Monday, 5 March 2018

Everyday mass produced objects of pleasure

An email recently exchanged with a friend set me thinking about simple everyday mass produced things which give me pleasure; which I look at at least once a day and enjoy for what they are and wonder why they've disappear from shops when they could go on forever. I show them in no particular order.

For my birthday a few years ago our friends Rosie and Paul who live in Stoke-on-Trent took me and Susan to the Middleport Pottery when it was  run-down and neglected, just hanging on by the skin of its teeth with the help of funding from The Prince of Wales Trust (I'm pleased to say it's now thriving again). I took a fancy to the bowl and decided to buy four. Rosie added the saucers, then bought me the lot as a birthday present for all of £5! We use them every day, they are a pleasure to hold and handle, and great portion control!

This portable reading lamp cost £16 a few years ago. It is elegant and gives off three levels of light from rows of small LED light. During the recent power cut it was bright enough to light our kitchen. Its clean lines make it an object of pleasure just sitting on a bookcase.

Two IKEA items. The plastic garden chair was one of six I bought in 1996 for a new office I was opening for the housing charity I worked for after 11 years working from home. It is one of the most comfortable chairs I have ever sat in and cost £9. When I retired in 2006, they had long been written off the books but still graced the charity's office in Old Basford. When asked what I would like as a retirement present, I chose two of these chairs from the office. IKEA stopped selling them years ago. I can't understand why. The cushion covers will be a different design when they need replacing, but the material is hardwearing and still looking good after 22 years!

The round glass table is an IKEA take-off of a classic design which they no longer sell.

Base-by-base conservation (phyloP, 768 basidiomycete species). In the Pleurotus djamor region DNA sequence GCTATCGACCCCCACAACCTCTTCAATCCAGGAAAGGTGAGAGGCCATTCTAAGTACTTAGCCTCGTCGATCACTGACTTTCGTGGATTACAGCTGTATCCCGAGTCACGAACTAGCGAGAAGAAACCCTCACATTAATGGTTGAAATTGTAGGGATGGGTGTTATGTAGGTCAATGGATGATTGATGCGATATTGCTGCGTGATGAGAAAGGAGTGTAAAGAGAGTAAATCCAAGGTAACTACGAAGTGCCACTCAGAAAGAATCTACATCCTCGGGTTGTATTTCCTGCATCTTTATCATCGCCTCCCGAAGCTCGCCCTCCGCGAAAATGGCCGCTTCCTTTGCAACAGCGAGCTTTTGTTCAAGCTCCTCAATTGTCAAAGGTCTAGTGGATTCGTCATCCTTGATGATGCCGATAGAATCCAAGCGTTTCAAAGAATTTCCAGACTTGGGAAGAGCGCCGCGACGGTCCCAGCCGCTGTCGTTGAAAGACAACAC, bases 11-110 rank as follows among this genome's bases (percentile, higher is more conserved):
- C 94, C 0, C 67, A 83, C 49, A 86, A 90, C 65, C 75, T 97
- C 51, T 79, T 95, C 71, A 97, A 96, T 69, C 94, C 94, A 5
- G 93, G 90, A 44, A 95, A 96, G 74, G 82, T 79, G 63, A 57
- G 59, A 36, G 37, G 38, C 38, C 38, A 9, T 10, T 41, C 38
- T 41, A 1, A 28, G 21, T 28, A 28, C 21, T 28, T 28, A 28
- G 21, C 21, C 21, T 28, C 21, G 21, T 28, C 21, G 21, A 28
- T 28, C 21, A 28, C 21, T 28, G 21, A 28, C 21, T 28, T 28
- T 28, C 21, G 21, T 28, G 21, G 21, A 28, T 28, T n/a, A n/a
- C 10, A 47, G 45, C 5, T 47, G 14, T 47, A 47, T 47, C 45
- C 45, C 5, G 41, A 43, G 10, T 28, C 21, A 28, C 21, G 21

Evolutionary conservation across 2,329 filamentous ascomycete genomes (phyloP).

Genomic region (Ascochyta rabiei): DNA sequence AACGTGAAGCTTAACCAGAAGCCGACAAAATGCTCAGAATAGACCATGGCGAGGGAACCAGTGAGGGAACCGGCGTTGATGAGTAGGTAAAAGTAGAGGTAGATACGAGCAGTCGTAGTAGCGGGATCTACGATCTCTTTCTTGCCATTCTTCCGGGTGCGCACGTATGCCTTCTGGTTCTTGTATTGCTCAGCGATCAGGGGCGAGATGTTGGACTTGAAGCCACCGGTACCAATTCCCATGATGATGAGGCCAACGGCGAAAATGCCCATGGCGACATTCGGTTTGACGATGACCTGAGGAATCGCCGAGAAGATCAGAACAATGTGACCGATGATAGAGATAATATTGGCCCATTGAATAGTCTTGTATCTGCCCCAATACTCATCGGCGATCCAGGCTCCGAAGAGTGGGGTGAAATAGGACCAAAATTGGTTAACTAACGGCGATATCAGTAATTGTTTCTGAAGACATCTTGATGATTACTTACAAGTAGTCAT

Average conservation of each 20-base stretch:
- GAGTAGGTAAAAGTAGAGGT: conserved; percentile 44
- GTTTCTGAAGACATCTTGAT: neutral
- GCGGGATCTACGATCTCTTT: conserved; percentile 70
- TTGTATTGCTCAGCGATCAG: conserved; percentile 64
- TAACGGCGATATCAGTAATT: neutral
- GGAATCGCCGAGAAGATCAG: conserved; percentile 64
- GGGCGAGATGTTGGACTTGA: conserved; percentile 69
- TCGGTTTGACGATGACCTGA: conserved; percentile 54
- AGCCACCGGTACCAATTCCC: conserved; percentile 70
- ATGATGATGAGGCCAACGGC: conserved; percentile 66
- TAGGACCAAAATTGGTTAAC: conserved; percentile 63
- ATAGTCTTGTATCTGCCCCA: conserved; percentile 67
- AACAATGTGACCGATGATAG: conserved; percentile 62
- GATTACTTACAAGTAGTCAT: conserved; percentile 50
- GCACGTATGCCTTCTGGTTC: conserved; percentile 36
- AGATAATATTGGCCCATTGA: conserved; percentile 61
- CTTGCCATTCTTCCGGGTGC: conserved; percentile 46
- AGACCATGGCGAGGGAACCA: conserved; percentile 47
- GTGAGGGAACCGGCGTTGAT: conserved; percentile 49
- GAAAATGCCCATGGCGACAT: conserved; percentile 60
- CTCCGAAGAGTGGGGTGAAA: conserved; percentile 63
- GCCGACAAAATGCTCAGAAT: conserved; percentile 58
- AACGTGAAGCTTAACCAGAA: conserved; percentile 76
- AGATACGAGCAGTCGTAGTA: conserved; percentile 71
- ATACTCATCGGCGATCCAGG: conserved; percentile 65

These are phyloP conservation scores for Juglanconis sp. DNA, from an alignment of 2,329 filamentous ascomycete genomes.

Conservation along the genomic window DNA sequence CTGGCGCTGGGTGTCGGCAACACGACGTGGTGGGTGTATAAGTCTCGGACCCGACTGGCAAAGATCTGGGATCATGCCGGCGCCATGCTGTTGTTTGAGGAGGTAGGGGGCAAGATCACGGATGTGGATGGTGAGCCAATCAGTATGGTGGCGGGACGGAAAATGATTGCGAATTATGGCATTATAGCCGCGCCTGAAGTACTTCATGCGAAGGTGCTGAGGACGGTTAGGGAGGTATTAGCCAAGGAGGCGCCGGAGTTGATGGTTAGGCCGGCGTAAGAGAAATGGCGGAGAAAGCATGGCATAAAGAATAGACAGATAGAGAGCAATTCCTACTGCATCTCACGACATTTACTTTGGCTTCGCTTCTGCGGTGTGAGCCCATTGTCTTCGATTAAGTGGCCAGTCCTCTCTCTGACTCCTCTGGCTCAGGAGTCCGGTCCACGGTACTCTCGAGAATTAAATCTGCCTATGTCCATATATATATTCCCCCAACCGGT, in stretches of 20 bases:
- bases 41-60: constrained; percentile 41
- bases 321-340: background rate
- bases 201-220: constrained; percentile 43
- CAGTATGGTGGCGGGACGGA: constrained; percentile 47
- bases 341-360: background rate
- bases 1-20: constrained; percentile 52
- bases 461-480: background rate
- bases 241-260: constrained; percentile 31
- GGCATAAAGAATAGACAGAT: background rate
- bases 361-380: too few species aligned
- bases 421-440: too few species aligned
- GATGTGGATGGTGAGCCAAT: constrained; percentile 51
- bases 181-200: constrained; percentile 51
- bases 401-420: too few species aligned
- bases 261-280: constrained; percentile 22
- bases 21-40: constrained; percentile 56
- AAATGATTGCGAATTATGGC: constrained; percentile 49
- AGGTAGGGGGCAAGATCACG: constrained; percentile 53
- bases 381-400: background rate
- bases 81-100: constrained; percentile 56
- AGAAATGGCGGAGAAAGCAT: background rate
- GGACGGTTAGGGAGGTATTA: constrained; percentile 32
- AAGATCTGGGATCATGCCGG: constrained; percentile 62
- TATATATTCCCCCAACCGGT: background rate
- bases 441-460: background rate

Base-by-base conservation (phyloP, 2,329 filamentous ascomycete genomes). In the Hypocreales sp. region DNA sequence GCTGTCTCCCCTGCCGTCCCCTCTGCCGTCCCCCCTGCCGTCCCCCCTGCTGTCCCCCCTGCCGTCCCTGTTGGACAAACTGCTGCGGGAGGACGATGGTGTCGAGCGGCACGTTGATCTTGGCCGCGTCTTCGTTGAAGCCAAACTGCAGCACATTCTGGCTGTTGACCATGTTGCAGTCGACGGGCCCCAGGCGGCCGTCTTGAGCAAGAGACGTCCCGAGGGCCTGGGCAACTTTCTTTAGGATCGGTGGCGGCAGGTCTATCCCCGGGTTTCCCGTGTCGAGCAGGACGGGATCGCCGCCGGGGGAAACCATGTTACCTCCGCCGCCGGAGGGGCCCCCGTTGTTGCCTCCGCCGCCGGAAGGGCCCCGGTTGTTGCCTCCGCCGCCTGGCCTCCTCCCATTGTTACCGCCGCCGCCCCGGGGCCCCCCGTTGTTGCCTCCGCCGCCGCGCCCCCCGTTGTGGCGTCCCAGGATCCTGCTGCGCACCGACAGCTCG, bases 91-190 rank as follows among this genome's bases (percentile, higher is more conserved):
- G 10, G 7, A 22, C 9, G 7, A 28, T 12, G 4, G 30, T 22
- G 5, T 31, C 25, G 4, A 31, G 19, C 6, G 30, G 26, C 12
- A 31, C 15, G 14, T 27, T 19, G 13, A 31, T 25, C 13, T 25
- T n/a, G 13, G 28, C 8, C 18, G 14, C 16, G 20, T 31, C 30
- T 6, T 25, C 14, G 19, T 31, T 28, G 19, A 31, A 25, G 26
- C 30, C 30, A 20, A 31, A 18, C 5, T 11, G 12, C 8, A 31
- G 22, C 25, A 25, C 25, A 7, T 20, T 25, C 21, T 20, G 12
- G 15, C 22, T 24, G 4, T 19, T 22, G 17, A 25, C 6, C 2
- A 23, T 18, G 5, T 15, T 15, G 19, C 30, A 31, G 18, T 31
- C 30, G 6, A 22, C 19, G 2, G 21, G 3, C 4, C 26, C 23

Finally a plastic Cyclax container which contains the home-made shaving balm Susan makes for me. Our local pharmacy in Lenton was selling off end-of-line Cyclax hand and face moisturisers for 50p a pot all of 15 years ago and we bought loads of the lavender lotions. I just love the tactility of this plastic container, how it sits in my hand, the roundness of its lid and the base; no awkward corners, easy to clean. Again, another so so simple pleasing design which has disappeared.

I'm sure that I'm not alone in the enjoyment I get from everyday mass-produced things. Good design matters and something we should all be able to enjoy without having it pointed out to us.

A postscript (6 March 2018).

How could I forget my Lamy fountain pen? This posh version cost all of £19 and was bought for me by Susan to replace the Lamy pen I lost/left somewhere a couple of years ago. She said it being lurid green aluminium should make it harder for me to lose and, so far, she has been proved right (the lost Lamy pen made of clear plastic turned up a few weeks later). The answer to my question appears in the photograph. The pen is an extension of me and, as I say in the last pen written sentence, there can be no better tribute than that!


  1. Was it William Morris who said never have anything in your houses which you do not know to be useful or belive to be beautiful? Something on those lines anyway. All your objects are wonderful in their shape, elegance and usefulness. I've loved reading this post and am glad the bowls still please you:)

  2. Thanks Rosie. William Morris was someone special. Perhaps there's a blog post here for you too - what at home does it for you? Perhaps your Five for Friday?

  3. I've just realised that William Morris didn't really care for 'mass production' but I think he would have approved the style and practicality of your chosen objects. Maybe I'll borrow your idea for a future post - with an acknowledgement and link to yours of course:)